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Be Careful What You Say about Water in Croatia

When I was walking home from dinner on the second night in Split, Croatia, with my two friends, the conversation turned to water. I was saying that the one thing we did well in America compared to European nations was providing tap water at dinner at no charge. 

Perhaps this is the kind of observation Americans like me use to reassure ourselves that it’s not all bad living in one of the most overworked and increasingly unequal of wealthy nations. Sure, if I lived in Denmark, I could have five to six-weeks of vacation time and get out of work at 4:35 p.m., but I’d have to pay for tap water at restaurants!!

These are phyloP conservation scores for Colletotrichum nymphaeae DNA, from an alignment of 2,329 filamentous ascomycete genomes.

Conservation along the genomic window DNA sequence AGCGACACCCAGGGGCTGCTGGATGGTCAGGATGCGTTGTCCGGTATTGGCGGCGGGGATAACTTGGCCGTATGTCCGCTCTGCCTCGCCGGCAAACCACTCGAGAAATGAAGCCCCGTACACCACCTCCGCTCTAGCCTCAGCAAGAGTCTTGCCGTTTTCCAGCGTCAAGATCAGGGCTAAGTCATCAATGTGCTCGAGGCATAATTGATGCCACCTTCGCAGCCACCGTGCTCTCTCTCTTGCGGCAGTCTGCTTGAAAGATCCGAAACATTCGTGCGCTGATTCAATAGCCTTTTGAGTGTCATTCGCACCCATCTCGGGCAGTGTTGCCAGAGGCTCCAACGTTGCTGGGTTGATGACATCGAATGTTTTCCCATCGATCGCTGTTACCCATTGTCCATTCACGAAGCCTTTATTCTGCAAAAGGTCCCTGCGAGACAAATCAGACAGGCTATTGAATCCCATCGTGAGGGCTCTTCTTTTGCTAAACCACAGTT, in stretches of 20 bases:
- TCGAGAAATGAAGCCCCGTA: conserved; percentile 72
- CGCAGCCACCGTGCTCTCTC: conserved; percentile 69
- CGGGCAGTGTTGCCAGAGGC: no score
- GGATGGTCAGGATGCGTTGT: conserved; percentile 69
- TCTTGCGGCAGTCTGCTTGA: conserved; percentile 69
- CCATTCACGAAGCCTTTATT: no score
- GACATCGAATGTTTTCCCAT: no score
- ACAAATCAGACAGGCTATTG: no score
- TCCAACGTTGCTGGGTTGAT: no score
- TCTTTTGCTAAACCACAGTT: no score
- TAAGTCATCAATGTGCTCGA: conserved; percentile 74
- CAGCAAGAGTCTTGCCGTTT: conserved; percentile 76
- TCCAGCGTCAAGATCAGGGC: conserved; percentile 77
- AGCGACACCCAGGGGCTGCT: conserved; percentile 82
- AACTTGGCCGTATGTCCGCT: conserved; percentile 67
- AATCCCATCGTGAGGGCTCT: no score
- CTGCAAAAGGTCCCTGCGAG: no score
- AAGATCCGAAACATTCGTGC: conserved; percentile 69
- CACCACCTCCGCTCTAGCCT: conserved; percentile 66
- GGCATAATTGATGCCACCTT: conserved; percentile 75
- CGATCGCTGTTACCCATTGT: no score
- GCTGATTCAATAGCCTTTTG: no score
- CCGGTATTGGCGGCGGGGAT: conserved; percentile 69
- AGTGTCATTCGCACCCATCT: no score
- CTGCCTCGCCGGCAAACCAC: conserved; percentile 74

Croatia, with its Plitvice lakes and ocean border, has no shortage of water.

Croatia, with its Plitvice lakes and ocean border, has no shortage of water.

After I made my comment, a man walked past us and said: “Croatia has the second-best tap water in the world!” As he walked ahead of us, I tried to redeem myself by calling out that I wasn't criticizing the water, just wishing I could have more of it.  But he was long gone.

After that, I did some research to find out if Croatia really had the number 2 best tap water in the world. It turned out it didn’t even make the top 10 list.